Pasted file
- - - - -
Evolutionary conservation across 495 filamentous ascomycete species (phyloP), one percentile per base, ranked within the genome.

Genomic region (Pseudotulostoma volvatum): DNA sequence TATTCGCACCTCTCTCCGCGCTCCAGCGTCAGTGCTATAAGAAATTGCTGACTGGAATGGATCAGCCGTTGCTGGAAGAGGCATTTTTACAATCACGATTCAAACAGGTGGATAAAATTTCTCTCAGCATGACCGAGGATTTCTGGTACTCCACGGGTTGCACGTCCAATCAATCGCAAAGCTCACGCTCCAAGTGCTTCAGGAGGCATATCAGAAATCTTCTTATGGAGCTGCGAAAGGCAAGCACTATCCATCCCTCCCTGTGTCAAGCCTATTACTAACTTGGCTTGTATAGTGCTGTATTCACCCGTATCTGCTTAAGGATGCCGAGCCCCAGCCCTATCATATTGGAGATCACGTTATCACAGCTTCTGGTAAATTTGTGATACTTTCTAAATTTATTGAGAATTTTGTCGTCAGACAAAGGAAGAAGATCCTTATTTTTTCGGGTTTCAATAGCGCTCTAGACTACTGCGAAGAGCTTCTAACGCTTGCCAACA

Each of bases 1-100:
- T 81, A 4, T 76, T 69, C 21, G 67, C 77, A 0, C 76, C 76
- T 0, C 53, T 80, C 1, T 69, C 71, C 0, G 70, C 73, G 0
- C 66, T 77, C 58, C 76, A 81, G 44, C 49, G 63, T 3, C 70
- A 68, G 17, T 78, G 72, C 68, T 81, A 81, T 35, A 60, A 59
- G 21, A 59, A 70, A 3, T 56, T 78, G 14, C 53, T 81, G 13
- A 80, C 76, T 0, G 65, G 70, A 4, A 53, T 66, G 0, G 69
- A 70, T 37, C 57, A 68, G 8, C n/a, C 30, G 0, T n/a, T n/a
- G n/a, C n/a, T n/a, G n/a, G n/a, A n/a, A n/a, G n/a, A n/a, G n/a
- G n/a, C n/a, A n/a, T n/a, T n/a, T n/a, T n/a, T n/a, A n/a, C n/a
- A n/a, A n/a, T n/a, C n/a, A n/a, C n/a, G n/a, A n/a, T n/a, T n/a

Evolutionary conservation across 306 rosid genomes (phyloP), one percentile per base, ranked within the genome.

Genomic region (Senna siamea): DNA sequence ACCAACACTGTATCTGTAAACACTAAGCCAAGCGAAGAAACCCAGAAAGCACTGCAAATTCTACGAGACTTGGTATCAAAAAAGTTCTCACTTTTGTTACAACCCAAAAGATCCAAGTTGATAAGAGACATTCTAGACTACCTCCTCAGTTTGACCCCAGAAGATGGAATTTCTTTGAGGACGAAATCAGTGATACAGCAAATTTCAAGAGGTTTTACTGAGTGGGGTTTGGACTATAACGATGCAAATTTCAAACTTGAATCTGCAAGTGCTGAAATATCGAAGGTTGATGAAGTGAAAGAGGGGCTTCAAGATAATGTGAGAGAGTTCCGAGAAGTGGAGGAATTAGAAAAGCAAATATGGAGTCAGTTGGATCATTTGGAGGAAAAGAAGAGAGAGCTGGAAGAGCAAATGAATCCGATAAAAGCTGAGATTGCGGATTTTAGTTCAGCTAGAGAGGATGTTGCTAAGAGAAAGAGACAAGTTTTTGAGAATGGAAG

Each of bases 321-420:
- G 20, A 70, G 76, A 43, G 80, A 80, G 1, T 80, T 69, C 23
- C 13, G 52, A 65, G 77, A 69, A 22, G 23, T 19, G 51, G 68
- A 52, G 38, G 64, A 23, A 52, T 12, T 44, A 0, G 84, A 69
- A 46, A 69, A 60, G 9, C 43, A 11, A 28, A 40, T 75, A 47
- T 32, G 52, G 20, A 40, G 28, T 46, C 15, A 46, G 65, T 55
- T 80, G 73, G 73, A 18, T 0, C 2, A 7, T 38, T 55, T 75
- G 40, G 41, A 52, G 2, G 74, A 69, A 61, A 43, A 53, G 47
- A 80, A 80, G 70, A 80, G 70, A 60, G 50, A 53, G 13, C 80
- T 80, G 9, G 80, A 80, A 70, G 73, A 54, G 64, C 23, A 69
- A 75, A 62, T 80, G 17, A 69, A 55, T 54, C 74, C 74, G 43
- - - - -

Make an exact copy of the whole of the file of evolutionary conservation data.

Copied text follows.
Evolutionary conservation across 495 filamentous ascomycete species (phyloP), one percentile per base, ranked within the genome.

Genomic region (Pseudotulostoma volvatum): DNA sequence TATTCGCACCTCTCTCCGCGCTCCAGCGTCAGTGCTATAAGAAATTGCTGACTGGAATGGATCAGCCGTTGCTGGAAGAGGCATTTTTACAATCACGATTCAAACAGGTGGATAAAATTTCTCTCAGCATGACCGAGGATTTCTGGTACTCCACGGGTTGCACGTCCAATCAATCGCAAAGCTCACGCTCCAAGTGCTTCAGGAGGCATATCAGAAATCTTCTTATGGAGCTGCGAAAGGCAAGCACTATCCATCCCTCCCTGTGTCAAGCCTATTACTAACTTGGCTTGTATAGTGCTGTATTCACCCGTATCTGCTTAAGGATGCCGAGCCCCAGCCCTATCATATTGGAGATCACGTTATCACAGCTTCTGGTAAATTTGTGATACTTTCTAAATTTATTGAGAATTTTGTCGTCAGACAAAGGAAGAAGATCCTTATTTTTTCGGGTTTCAATAGCGCTCTAGACTACTGCGAAGAGCTTCTAACGCTTGCCAACA

Each of bases 1-100:
- T 81, A 4, T 76, T 69, C 21, G 67, C 77, A 0, C 76, C 76
- T 0, C 53, T 80, C 1, T 69, C 71, C 0, G 70, C 73, G 0
- C 66, T 77, C 58, C 76, A 81, G 44, C 49, G 63, T 3, C 70
- A 68, G 17, T 78, G 72, C 68, T 81, A 81, T 35, A 60, A 59
- G 21, A 59, A 70, A 3, T 56, T 78, G 14, C 53, T 81, G 13
- A 80, C 76, T 0, G 65, G 70, A 4, A 53, T 66, G 0, G 69
- A 70, T 37, C 57, A 68, G 8, C n/a, C 30, G 0, T n/a, T n/a
- G n/a, C n/a, T n/a, G n/a, G n/a, A n/a, A n/a, G n/a, A n/a, G n/a
- G n/a, C n/a, A n/a, T n/a, T n/a, T n/a, T n/a, T n/a, A n/a, C n/a
- A n/a, A n/a, T n/a, C n/a, A n/a, C n/a, G n/a, A n/a, T n/a, T n/a

Evolutionary conservation across 306 rosid genomes (phyloP), one percentile per base, ranked within the genome.

Genomic region (Senna siamea): DNA sequence ACCAACACTGTATCTGTAAACACTAAGCCAAGCGAAGAAACCCAGAAAGCACTGCAAATTCTACGAGACTTGGTATCAAAAAAGTTCTCACTTTTGTTACAACCCAAAAGATCCAAGTTGATAAGAGACATTCTAGACTACCTCCTCAGTTTGACCCCAGAAGATGGAATTTCTTTGAGGACGAAATCAGTGATACAGCAAATTTCAAGAGGTTTTACTGAGTGGGGTTTGGACTATAACGATGCAAATTTCAAACTTGAATCTGCAAGTGCTGAAATATCGAAGGTTGATGAAGTGAAAGAGGGGCTTCAAGATAATGTGAGAGAGTTCCGAGAAGTGGAGGAATTAGAAAAGCAAATATGGAGTCAGTTGGATCATTTGGAGGAAAAGAAGAGAGAGCTGGAAGAGCAAATGAATCCGATAAAAGCTGAGATTGCGGATTTTAGTTCAGCTAGAGAGGATGTTGCTAAGAGAAAGAGACAAGTTTTTGAGAATGGAAG

Each of bases 321-420:
- G 20, A 70, G 76, A 43, G 80, A 80, G 1, T 80, T 69, C 23
- C 13, G 52, A 65, G 77, A 69, A 22, G 23, T 19, G 51, G 68
- A 52, G 38, G 64, A 23, A 52, T 12, T 44, A 0, G 84, A 69
- A 46, A 69, A 60, G 9, C 43, A 11, A 28, A 40, T 75, A 47
- T 32, G 52, G 20, A 40, G 28, T 46, C 15, A 46, G 65, T 55
- T 80, G 73, G 73, A 18, T 0, C 2, A 7, T 38, T 55, T 75
- G 40, G 41, A 52, G 2, G 74, A 69, A 61, A 43, A 53, G 47
- A 80, A 80, G 70, A 80, G 70, A 60, G 50, A 53, G 13, C 80
- T 80, G 9, G 80, A 80, A 70, G 73, A 54, G 64, C 23, A 69
- A 75, A 62, T 80, G 17, A 69, A 55, T 54, C 74, C 74, G 43